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Yearender cycling: Armstrong case sends shockwaves

Updated: 2012-12-24 17:18
( Agencies)

Solo efforts

The year 2012 was also special for Tom Boonen as the Belgian won a record-equalling fourth Paris-Roubaix title, snatched a unique second Roubaix-Tour of Flanders double and became the first rider to achieve the Flemish cobblestones quadruple of E3 Harelbeke, Gent-Wevelgem, Tour of Flanders and Paris-Roubaix.

Alberto Contador made his much-awaited return from a doping ban just before the Tour of Spain (Vuelta), which he won after one of his trademark solo efforts that unsettled eventual world number one Joaquim Rodriguez.

The Spaniard, one of only five riders with titles in all three grand Tours (France, Italy, Spain), made his move when nobody expected it and then hung on for the red jersey to become the third grand tour winner of the year after Wiggins and Giro champion Ryder Hesjedal of Canada.

Spain's Rodriguez finished the year as world number one but there was nothing he could do to prevent Belgium's Philippe Gilbert becoming world champion thanks to a brutal attack in the final climb in Valkenburg, Netherlands.

Gilbert succeeded British sprinter Mark Cavendish, who had a rough year, being reduced to a domestique role on the Tour de France to help Wiggins claim the title although he still managed to win three stages to take his tally to 23.

Cavendish left Team Sky to join Omega Pharma-Quick Step as the Manxman bids to one day beat Eddy Merckx's stage-wins record of 34.

He suffered a further low as Britain failed in their bid to take him to a much-awaited victory in the road race at the Olympics. Britain were outfoxed by the Kazakh Alexandre Vinokourov, who prevailed thanks to a bold attack which saw the victory of old school cycling.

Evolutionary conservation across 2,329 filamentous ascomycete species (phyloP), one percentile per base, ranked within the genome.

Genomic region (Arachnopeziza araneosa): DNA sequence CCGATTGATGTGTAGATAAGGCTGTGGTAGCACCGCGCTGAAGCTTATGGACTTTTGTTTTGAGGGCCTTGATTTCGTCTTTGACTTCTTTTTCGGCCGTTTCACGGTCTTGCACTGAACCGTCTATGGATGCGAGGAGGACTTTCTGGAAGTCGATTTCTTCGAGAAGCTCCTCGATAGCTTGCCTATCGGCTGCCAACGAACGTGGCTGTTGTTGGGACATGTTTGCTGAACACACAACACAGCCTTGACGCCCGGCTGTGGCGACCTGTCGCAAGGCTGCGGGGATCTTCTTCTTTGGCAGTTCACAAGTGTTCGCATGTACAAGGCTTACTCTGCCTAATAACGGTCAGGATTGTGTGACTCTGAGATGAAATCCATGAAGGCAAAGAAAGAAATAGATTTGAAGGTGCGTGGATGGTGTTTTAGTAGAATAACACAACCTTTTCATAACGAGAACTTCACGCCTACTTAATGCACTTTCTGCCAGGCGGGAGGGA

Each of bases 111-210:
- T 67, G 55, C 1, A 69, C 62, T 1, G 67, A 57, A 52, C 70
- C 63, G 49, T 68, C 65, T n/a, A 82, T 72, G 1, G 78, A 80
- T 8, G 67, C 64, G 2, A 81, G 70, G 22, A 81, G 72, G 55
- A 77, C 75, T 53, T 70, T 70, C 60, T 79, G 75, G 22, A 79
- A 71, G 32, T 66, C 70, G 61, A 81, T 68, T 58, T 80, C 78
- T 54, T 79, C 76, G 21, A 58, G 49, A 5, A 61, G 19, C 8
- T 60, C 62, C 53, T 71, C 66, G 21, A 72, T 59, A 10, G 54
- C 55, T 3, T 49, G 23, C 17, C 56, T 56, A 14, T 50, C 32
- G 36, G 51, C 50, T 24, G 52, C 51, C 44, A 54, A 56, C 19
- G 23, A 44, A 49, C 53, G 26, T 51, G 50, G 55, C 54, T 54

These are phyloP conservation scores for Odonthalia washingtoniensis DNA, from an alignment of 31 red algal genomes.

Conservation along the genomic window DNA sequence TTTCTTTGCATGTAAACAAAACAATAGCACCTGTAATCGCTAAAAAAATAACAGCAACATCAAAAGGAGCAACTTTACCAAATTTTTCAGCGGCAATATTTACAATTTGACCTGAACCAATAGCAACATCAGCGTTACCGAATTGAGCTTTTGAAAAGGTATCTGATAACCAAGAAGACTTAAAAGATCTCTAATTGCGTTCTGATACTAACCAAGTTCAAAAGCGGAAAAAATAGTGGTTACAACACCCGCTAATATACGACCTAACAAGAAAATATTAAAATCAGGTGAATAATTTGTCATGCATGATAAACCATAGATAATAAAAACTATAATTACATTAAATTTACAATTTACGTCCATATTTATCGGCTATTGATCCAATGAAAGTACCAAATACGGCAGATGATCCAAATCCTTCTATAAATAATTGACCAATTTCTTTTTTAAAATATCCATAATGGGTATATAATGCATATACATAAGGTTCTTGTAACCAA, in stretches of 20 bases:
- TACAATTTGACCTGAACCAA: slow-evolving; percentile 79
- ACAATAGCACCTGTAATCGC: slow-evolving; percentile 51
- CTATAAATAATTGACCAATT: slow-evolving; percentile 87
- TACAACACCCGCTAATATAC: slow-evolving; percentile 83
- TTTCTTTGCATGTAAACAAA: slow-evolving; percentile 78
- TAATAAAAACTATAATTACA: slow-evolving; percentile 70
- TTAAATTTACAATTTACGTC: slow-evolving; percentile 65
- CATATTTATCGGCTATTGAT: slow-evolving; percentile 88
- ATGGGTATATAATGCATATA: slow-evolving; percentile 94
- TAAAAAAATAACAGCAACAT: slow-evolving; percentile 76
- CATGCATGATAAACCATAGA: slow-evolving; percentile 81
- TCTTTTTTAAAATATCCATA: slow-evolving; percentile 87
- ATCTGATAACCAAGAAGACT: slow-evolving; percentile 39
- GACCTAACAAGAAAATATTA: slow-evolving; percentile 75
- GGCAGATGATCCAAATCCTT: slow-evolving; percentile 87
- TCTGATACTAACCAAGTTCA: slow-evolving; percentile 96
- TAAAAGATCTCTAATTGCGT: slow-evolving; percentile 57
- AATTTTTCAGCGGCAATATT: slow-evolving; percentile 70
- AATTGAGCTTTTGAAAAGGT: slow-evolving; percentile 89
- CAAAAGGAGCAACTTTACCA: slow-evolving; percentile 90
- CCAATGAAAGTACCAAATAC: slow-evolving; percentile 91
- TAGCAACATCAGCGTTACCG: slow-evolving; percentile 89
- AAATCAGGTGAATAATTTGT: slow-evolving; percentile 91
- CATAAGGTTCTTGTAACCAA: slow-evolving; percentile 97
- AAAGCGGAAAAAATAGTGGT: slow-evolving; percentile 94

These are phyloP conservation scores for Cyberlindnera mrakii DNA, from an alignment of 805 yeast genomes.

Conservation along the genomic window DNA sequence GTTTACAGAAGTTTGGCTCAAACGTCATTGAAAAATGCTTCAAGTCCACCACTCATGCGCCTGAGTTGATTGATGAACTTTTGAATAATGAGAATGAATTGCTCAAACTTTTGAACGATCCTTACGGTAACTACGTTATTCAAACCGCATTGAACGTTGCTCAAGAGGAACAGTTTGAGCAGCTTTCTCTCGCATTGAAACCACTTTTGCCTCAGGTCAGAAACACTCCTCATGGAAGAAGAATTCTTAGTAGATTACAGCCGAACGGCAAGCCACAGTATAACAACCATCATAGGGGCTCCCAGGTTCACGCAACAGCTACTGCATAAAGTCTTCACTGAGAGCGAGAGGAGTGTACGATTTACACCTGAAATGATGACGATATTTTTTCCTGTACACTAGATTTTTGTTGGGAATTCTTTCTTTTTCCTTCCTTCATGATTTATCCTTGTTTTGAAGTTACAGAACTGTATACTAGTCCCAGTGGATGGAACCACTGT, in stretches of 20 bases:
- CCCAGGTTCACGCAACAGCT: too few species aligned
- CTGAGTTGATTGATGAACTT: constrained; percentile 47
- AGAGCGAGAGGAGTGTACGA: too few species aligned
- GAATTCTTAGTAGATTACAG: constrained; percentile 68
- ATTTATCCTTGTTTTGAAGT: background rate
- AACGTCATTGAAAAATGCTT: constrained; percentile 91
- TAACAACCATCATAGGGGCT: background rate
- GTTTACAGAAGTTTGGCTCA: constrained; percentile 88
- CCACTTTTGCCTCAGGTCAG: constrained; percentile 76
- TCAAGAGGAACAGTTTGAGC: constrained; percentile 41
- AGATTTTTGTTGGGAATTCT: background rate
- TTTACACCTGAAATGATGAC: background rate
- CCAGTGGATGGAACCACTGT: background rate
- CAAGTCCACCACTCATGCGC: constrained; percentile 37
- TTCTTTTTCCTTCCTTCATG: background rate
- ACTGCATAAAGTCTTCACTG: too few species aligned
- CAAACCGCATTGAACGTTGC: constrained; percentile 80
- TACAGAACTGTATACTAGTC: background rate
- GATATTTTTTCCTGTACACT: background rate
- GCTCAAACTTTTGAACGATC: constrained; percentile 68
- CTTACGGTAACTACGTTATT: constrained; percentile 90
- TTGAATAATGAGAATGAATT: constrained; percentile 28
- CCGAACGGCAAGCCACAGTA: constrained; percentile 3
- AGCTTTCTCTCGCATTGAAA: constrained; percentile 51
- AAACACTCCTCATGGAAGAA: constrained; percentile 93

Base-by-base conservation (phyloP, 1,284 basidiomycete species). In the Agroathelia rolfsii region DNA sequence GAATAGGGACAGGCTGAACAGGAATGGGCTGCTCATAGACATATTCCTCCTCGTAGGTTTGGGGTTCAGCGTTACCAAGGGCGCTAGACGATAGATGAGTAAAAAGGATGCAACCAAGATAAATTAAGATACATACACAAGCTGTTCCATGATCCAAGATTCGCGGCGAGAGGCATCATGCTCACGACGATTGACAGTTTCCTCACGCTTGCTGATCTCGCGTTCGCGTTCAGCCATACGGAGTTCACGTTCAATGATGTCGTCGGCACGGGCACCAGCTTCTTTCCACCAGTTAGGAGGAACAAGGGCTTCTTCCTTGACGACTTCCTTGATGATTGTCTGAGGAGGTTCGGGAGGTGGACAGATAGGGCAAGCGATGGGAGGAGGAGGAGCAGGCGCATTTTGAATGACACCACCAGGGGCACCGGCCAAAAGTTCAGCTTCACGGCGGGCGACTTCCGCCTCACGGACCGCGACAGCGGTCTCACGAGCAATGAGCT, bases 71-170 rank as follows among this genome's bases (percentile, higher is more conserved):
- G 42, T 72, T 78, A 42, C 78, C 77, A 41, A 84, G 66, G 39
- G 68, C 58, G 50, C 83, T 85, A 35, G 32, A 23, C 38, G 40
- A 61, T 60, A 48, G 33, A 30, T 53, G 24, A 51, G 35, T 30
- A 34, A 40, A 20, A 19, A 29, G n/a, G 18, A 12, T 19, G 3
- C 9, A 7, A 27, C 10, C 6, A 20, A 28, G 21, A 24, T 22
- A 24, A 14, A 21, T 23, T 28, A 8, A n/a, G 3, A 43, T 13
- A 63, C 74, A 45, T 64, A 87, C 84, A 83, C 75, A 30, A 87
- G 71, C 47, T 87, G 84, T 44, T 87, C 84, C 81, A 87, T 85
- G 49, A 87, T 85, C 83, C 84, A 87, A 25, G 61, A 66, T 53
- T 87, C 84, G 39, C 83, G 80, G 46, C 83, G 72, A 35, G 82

Britain bounced back from the early Games disappointment, reasserting their domination in Olympic cycling with another awe-inspiring medal haul on the track and Wiggins' terrific victory in the road time trial.

The squad took the velodrome by storm in a spine-chilling atmosphere with Jason Kenny and Chris Hoy leading the charge with two golds while the pursuit teams shattered world records as Britain equalled their Beijing record of seven titles.

Britain's rivals were generally left picking up the crumbs.

The team, led by British Cycling director of performance David Brailsford, grabbed a total of 12 medals across all disciplines, eight of them gold, while no other delegation managed more than one title.

Australia were spared total embarrassment when Anna Meares beat British media darling Victoria Pendleton 2-0 in the individual sprint final on the day Hoy prevailed in the keirin to become Britain's most successful Olympian.

Hoy has seven Games medals, six of them gold, which put him ahead of Wiggins on 'gold difference' and took him past rower Steve Redgrave's previous record British tally of five golds.

It was a year to forget, however, for the Schleck brothers, who were expected to give Wiggins a run for his money on the Tour de France.

Andy did not even take part after sustaining a hip injury in June that ruined most of his season while his older brother Frank was withdrawn form the race by his Radioshack-Nissan team after testing positive for a banned diuretic.

Doping was not the only issue cycling faced in 2012 as investors wanting to secure the sport, as well as several teams looking for a larger piece of the pie, opened talks to launch the World Series of Cycling, 10 four-day grands prix all around the world organised in a possible joint venture with the UCI.

How it can fit in a very busy calendar with cycling's historical races is an unanswered question.

In women's road cycling, Dutchwoman Marianne Vos confirmed she was the female version of the great Merckx, winning the world and Olympic titles.

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